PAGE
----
High-dose opi­oids cut in bid to re­duce ad­dic­tion

Death by over­dose

The Hamilton Spectator - - CANADA & WORLD - NI­COLE THOMP­SON

TORONTO — On­tario will be the first prov­ince to stop pay­ing for high doses of long-act­ing opi­oids as part of a push to re­duce the “grow­ing prob­lem” of ad­dic­tion to the painkillers in the prov­ince.

The Min­istry of Health said that in Jan­uary 2017, high doses of the painkillers will be re­moved from the On­tario Drug Ben­e­fit For­mu­lary, which cov­ers the cost of drugs for peo­ple who are 65 or older, live in a long-term care home, re­ceive so­cial as­sis­tance or have high drug costs rel­a­tive to their in­come.

It’s a de­ci­sion that Dr. David Ju­urlink, head of the divi­sion of clin­i­cal phar­ma­col­ogy and tox­i­col­ogy at Sun­ny­brook Health Sciences Cen­tre in Toronto, said is a “good move” on the govern­ment’s part be­cause it may dis­cour­age doc­tors from pre­scrib­ing un­nec­es­sar­ily high doses of the drugs.

“We’re start­ing to see doc­tors pre­scribe them some­what less reg­u­larly, but they are still used very, very often. And, I think, too often,” he said.

The af­fected drugs in­clude 200mil­ligram tablets of mor­phine, 24mil­ligram and 30-mil­ligram cap­sules of hy­dro­mor­phone and 75-mi­cro­gram per hour and 100-mi­cro­gram per hour patches of fen­tanyl. But the change doesn’t af­fect lower doses of the drugs, which the min­istry said can ac­tu­ally be more ef­fec­tive than high doses.

On­tario’s Health Min­is­ter said in a writ­ten state­ment that delist­ing the drugs is an “im­por­tant first step” in lim­it­ing high doses of opi­oids, which he noted are linked to over­dose deaths.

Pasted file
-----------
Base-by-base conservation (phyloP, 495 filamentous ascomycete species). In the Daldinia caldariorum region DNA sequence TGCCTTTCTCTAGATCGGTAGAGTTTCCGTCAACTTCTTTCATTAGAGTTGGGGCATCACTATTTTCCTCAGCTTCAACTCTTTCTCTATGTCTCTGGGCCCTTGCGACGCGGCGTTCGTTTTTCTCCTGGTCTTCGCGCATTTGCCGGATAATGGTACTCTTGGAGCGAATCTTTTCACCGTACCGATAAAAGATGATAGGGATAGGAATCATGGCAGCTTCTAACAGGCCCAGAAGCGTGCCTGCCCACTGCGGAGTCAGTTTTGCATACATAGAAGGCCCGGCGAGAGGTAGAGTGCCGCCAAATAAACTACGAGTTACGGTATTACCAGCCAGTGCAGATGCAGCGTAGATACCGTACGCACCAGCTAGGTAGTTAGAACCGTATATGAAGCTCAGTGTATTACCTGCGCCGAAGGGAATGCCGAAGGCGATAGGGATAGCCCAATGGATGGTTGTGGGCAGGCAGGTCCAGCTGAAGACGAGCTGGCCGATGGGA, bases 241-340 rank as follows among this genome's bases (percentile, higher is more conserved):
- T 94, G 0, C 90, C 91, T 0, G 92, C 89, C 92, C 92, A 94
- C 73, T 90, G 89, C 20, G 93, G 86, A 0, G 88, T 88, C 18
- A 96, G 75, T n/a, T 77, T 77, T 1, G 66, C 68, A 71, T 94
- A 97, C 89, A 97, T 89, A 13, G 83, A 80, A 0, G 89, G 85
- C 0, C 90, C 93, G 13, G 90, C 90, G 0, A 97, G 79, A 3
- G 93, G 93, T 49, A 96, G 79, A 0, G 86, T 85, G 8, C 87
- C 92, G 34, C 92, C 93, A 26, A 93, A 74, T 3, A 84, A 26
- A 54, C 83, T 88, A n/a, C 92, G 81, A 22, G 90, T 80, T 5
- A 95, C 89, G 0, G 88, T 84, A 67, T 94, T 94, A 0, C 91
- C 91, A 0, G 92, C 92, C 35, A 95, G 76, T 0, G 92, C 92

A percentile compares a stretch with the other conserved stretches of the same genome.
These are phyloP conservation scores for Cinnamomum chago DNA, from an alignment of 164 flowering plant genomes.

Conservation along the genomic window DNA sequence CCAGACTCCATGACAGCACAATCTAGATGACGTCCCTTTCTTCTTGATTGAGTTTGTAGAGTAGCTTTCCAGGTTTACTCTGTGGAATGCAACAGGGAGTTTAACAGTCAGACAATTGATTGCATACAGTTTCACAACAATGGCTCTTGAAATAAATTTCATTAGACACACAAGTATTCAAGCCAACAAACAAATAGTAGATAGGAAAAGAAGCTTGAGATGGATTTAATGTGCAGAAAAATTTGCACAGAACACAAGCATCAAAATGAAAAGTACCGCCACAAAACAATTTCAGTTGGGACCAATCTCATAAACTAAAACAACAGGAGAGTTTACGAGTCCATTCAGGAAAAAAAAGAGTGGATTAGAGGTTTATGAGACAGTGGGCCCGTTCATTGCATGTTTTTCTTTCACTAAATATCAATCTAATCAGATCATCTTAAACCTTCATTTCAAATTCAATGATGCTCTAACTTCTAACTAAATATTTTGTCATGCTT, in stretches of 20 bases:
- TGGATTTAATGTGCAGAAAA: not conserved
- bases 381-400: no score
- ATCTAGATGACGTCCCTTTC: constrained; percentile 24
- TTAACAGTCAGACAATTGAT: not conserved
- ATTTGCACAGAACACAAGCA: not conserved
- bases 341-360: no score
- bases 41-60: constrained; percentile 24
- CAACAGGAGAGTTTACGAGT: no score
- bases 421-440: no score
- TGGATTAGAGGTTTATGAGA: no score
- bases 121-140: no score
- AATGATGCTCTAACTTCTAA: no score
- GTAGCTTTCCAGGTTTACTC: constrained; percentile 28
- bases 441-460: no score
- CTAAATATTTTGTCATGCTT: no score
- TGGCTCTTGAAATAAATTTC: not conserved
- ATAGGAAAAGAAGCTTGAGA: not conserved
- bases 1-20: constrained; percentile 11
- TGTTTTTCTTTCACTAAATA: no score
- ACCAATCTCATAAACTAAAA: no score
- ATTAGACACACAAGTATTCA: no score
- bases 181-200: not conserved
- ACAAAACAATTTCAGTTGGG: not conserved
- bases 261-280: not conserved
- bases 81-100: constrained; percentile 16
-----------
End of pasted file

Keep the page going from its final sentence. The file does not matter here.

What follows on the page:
A re­cent study showed that On­tario pro­vin­cial in­mates are 12 times more likely than the gen­eral pub­lic to die of a drug over­dose within the first year fol­low­ing their re­lease from in­car­cer­a­tion, and 77 per cent of those deaths in­volved opi­oids.

Dr. Tara Gomes, who works at St. Michael’s Hos­pi­tal and is a prin­ci­pal re­searcher for the On­tario Drug Pol­icy Re­search Net­work, said that th­ese high doses of opi­oids can get peo­ple ad­dicted — and even cause an over­dose — with just one use.

Gomes was the lead au­thor of a 2014 study that found On­tario dis­pensed the most high-dose oxy­codone and fen­tanyl in the coun­try per capita be­tween 2006 and 2011. The study showed that across the coun­try, the rate of dis­pens­ing high-dose opi­oids rose 23 per cent over the same pe­riod.

Ju­urlink, who was also an au­thor on the study, said opi­oid ad­dic­tion reaches be­yond just On­tario and Canada. He said the over-pre­scrip­tion of high doses of the drugs is “a North Amer­i­can is­sue.”

Pre­scrib­ing high doses of the drugs is par­tic­u­larly prob­lem­atic be­cause drug ad­dicts and peo­ple look­ing to “make a buck” by sell­ing their pre­scrip­tions are more likely to look for higher con­cen­tra­tions, he said.

But he noted that there are some le­git­i­mate uses for high doses, like in end-of-life care.

“I’ve heard grum­blings (about the an­nounce­ment), mostly from the pal­lia­tive care com­mu­ni­ties,” he said. But he noted that doc­tors who need to pre­scribe a higher dose can in­struct their pa­tients to scale up the num­ber of pills they take.

And Gomes noted that the high dosages will still be avail­able in the prov­ince — they just won’t be re­funded to pa­tients un­der the On­tario Drug Ben­e­fit For­mu­lary, so pa­tients will have to pay out of pocket or use in­sur­ance to buy them.


Dr. David Ju­urlink, a drug safety re­searcher with Sun­ny­brook Hos­pi­tal, says the move is a good one.

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